I read your interview with GOP uber-flack Frank Luntz last week and thought, “Poor Frank. Losing on all fronts, rejected by his party and outsmarted by his opponents.” Luntz was dis-invited from the GOP’s cool-kids caucus after the election because, in a comprehensive, post-November report, he basically told the whole party that they completely suck [PDF].
More importantly, he’s almost universally wrong. Environmental initiatives won across the board and around the country in November. Four hundred U.S. cities, representing 65 percent of the U.S. population, have embraced climate action in the past two years (dating back to before the Gore movie) — prodded by the likes of NRDC, the International Council for Local Environmental Initiatives, and local environmental groups. Thirty-five states have renewable-energy standards of some kind. Gov. Schwarzenegger turned to global warming as his best hope to stay in office. Pombo lost — to a wind-power developer — in large part because the green groups had thousands of boots on the ground in his district.
The interior West is slipping from the GOP’s grip, in no small part due to conservation issues. And who’s doing the hard work at the grassroots to make all this happen? Hint: It’s not the Chamber of Commerce.
While I think we can all agree that the environmental movement needs help on communications and messaging, I think Luntz is playing the role of what the bloggers call a “concern troll” — an enemy operative who recognizes that he’s been beat, and tries one last bout of linguistic jujitsu to try to get his opponent to abandon their successful tactics. He shows his hand when he claims that he won’t work with environmentalists because they’re “mean.” As someone who is working with a top GOP pollster right now on energy issues, I can tell you, those are not the words of a man who cares more about his country, his job, and the environment than his party. He is a GOP die-hard, flacking for his masters.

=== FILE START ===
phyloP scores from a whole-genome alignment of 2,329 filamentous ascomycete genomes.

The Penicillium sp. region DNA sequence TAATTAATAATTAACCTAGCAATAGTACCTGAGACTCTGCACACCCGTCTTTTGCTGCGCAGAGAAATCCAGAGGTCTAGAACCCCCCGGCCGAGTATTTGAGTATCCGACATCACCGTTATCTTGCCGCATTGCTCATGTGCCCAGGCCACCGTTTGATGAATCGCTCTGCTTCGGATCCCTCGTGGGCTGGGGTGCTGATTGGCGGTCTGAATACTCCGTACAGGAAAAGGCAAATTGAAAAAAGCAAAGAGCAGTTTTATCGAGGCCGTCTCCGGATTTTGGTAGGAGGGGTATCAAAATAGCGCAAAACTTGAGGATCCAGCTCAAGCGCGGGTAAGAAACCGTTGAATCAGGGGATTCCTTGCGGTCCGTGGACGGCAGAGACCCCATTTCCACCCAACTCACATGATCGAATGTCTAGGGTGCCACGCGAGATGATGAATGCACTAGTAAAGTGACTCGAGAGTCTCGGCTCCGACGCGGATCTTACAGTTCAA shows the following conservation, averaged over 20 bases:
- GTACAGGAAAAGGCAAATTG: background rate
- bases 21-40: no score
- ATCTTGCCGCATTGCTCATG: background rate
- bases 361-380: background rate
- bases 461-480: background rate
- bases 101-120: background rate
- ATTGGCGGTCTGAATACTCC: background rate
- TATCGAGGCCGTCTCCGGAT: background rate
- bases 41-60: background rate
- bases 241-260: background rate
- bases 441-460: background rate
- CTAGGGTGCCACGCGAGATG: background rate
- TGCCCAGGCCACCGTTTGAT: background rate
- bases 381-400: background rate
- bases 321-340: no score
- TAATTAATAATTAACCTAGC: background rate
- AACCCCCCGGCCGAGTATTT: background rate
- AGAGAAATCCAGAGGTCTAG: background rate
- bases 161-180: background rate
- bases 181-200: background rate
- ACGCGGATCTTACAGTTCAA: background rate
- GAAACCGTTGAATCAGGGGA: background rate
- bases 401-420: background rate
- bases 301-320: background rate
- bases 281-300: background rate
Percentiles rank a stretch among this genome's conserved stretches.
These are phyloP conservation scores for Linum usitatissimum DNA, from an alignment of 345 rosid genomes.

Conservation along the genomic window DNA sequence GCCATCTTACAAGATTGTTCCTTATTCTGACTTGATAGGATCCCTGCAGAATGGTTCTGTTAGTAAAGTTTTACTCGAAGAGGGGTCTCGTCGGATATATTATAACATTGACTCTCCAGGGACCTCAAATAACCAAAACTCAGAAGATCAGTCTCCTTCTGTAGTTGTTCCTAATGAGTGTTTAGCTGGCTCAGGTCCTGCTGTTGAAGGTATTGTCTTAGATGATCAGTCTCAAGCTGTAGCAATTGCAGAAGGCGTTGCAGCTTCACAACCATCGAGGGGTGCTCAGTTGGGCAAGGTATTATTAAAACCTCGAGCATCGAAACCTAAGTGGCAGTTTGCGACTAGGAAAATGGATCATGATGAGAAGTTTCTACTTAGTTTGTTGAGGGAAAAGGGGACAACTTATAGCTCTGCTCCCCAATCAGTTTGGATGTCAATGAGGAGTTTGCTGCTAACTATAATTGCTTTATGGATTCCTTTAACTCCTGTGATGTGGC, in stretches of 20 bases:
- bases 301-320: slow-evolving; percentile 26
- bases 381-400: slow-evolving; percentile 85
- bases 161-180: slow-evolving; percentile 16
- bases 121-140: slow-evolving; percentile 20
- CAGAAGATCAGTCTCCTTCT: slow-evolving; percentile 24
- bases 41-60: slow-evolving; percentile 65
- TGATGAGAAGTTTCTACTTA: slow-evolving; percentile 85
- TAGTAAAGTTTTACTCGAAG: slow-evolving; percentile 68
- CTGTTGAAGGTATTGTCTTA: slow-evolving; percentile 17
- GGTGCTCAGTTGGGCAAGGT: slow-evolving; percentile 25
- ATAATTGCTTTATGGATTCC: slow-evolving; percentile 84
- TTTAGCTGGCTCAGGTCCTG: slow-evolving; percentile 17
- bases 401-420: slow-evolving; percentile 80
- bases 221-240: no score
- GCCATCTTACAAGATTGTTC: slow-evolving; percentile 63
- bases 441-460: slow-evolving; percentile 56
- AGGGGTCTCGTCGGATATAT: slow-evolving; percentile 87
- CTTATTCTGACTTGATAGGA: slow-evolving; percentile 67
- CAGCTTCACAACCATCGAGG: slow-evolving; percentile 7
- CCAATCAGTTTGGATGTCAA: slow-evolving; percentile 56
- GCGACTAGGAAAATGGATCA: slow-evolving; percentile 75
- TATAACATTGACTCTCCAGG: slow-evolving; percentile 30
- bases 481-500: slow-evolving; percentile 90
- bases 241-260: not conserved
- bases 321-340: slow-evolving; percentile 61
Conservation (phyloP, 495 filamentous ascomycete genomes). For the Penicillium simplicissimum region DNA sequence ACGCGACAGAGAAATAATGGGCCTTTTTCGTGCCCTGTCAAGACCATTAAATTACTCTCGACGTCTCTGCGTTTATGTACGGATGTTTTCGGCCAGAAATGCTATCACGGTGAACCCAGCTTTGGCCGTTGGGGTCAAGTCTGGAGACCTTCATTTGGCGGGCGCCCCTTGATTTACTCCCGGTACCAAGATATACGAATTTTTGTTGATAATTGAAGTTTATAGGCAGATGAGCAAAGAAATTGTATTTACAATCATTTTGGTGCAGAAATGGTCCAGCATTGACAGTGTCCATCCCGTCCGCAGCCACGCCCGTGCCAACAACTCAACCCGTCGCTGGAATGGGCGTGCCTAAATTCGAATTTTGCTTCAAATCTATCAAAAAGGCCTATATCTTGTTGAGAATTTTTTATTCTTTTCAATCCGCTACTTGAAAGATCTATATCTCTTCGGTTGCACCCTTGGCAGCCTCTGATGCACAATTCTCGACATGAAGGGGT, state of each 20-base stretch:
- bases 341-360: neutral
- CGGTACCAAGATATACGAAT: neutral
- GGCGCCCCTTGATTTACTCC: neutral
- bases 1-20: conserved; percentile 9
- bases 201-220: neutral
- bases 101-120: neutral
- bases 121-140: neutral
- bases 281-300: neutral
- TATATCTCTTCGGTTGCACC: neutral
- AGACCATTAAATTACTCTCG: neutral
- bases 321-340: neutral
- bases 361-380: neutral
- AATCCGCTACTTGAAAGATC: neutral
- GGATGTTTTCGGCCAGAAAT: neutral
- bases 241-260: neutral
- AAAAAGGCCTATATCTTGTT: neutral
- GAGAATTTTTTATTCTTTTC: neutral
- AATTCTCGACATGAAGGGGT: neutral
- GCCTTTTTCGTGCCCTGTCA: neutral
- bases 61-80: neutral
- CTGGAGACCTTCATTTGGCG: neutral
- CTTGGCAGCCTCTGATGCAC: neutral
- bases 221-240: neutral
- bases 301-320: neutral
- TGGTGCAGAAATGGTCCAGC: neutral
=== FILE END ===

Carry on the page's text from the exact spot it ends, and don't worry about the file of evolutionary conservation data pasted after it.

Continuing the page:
So long, Frank. We hardly knew ye.
San Francisco, Calif.
An excellent interview with Frank Luntz — one of the best things I’ve read on your site. That this amount of frank insight and seasoned counsel was pulled from Mr. Luntz is a minor miracle, or perhaps more accurately, an indication of excellent reporting.
Which leaves me perplexed with the lead, and the tone of the introduction. Why just prove his point and take a superior tone by teeing off on the guy? The real story here is his candor and the many great thoughts he has for how the environmental (conservation?) story is most effectively told — not that he’s a bad guy for working for The Man.